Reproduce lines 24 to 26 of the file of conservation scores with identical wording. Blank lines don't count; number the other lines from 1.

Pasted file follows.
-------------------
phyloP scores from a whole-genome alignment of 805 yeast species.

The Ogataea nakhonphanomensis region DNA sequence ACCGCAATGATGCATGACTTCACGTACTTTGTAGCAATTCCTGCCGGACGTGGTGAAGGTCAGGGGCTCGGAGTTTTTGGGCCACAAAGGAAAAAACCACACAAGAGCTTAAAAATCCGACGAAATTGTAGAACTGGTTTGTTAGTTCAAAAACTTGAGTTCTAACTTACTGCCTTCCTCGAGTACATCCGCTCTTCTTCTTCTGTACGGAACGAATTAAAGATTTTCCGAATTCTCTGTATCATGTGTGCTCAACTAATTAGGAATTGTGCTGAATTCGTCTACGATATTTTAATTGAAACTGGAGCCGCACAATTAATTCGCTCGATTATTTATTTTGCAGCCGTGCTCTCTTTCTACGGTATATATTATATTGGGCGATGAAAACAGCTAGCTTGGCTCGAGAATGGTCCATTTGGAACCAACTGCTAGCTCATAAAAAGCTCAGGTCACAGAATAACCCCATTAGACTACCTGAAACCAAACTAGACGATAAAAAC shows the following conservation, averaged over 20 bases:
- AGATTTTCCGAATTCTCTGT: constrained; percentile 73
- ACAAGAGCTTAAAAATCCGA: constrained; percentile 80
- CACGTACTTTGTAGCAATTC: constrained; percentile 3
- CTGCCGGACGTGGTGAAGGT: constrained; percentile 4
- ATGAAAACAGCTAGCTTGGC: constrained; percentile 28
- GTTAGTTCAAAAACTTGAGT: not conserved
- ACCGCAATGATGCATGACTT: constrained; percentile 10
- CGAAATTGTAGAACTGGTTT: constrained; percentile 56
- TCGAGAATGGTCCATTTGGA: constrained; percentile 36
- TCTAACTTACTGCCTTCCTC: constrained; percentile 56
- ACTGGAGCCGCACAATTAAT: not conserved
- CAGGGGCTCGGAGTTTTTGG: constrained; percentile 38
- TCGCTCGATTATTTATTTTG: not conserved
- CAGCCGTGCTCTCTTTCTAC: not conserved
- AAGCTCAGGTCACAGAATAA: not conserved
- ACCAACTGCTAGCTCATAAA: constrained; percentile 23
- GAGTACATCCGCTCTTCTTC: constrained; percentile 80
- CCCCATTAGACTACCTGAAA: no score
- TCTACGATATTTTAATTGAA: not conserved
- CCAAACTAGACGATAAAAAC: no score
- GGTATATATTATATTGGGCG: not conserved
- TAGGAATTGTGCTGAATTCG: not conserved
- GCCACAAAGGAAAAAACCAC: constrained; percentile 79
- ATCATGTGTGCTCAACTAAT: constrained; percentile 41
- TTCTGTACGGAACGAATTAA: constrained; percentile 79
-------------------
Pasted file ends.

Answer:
- TAGGAATTGTGCTGAATTCG: not conserved
- GCCACAAAGGAAAAAACCAC: constrained; percentile 79
- ATCATGTGTGCTCAACTAAT: constrained; percentile 41